12. 12. During chronic inflammation macrophages serve to eliminate injurious agents and initiate repair- however, they are as well responsible for much of the tissue injury that occurs IFN-g Activated T cell or NK cell Tissue macrophage Activated macrophage Non Immune activation: Endotoxins, fibronectin, chemical mediators Tissue injury Toxic oxygen metabolites Metallo-proteases Coagulation factors AA metabolites and NO Fibrosis (Scaring) Growth factors involved in fibroblast proliferation (PDGF,TGFb,FGF) Angiogenesis factors (FGF,VEGF) Collagen deposition (IL-13 and TGFb)
  13. 13. FUNCTIONS OF MACROPHAGES: They help to:  Filter the particulate matter  Kill microbes  Alert immune system of the body.  Their life is 1-2 days. ACTIVATION OF MACROPHAGES: Activation of macrophages means:  Increase in size  Increase in lysosomal content  Increase in metabolism  Increase in microbial killing activity
  14. 14. ACTIVATION SIGNALS: Different signals required to activate macrophages are:  Cytokines produced by T-lymphocytes  Bacterial endotoxins  Different mediators produced during acute inflammation  Extra cellular matrix proteins e.g., Fibrinogen When macrophages become activated they produce different type of biologically active substances that either cause ; Cell injury OR Fibrosis.
  15. 15. Cell injury causing substances:  Acid and neutral proteases  Complement proteins C1 to C5  Coagulating factors V & VШ  Amino acids metabolites  Cytokines  Tumor necrosis factor Fibrosis causing substances:  Growth factors  Fibrogenic cytokines  Angiogenesis factors  Regeneration and remodeling factors
  16. 16. 2) LYMPHOCYTES: Both T- & B-lymphocytes are involved in chronic inflammation. Their migration is brought about by specific adhesion molecules and cytokines. The T- lymphocytes work in reciprocal with B-lymphocytes in chronic inflammation. The already activated macrophages release TNF & IL1 and activate the inactive lymphocytes which then produce different antibodies that cause destruction of antigens at the inflammatory site. 3) ESINOPHILS: They are usually found in parasitic infections and IgE mediated allergic reactions. Their migration is brought about by adhesion molecules produced by leukocytes and epithelial cells. Esinophils specific granules contain Major Basic Proteins which is highly cationic &toxic for parasites.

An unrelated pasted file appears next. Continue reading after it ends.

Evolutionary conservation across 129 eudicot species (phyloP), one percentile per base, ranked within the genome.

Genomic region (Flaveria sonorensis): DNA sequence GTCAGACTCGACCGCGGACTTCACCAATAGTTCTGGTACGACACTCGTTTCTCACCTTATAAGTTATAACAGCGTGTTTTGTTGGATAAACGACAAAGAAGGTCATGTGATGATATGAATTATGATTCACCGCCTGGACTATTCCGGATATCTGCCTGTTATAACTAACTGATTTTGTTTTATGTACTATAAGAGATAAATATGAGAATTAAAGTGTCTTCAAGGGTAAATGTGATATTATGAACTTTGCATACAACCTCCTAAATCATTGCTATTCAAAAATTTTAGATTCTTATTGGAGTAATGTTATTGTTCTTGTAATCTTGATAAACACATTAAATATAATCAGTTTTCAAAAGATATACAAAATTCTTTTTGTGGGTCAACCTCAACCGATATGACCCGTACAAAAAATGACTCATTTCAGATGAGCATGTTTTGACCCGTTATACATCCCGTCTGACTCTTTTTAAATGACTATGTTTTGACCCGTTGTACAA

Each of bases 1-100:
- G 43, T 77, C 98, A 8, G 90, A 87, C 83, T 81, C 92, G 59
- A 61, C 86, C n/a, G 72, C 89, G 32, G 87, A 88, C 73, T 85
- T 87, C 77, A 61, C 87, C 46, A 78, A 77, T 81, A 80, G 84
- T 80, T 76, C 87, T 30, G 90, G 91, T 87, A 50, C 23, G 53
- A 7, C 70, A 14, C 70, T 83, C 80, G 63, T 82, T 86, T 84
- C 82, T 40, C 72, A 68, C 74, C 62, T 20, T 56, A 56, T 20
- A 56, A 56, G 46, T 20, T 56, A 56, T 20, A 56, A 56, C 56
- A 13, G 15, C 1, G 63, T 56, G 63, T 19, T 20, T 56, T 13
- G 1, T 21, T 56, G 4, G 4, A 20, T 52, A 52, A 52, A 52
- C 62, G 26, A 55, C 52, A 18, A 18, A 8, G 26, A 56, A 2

17. 17. 4) MAST CELLS: Mast cells are tissue cells which are like basophils in shape. They are present in bone marrow and around blood vessels and do not enter the blood. They are specifically armed with IgE antibodies against certain antigens. When these antigens are encountered, they release histamines and amino acid metabolites. They cause initial vascular changes in acute inflammation and also cause anaphylactic reactions.
  18. 18. TYPES OF CHRONIC INFLAMMATION: 1) AGRANULOMATOUS: Granuloma is not formed, Inflammation is characterized by all features of chronic inflammation. Examples:  Chronic viral infections e.g., Hepatitis  Chronic autoimmune diseases e.g., Rheumatoid arthritis and Ulcerative colitis  Chronic chemical intoxication e.g., Chronic alcoholic liver disease  Allergic reactions e.g., Bronchial asthma
  19. 19. 2) GRANULOMATOUS INFLAMMATION: Characterized by aggregates of activated macrophages that assume a squamous cell like epithelloid appearance. GRANULOMA is defined as aggregates of macrophages formed due persistant response of T-lymphocytes to particular antigens. This has a granular cheesy appearance called as caseous necrosis. Examples are: Bacterial: Tuberculosis , Leprosy, Syphilis gumma etc.
  20. 20. Parasitic: Schistosomiasis Fungal: Histoplasma capsulatum, Blastomycosis. Inorganic metals / Dust: Silicosis Foreign bodies: Suture, Vascular graft. Unknown: Sarcodiosis.
  21. 21. Best Regards pharmacy2k10@yahoogroups.com

×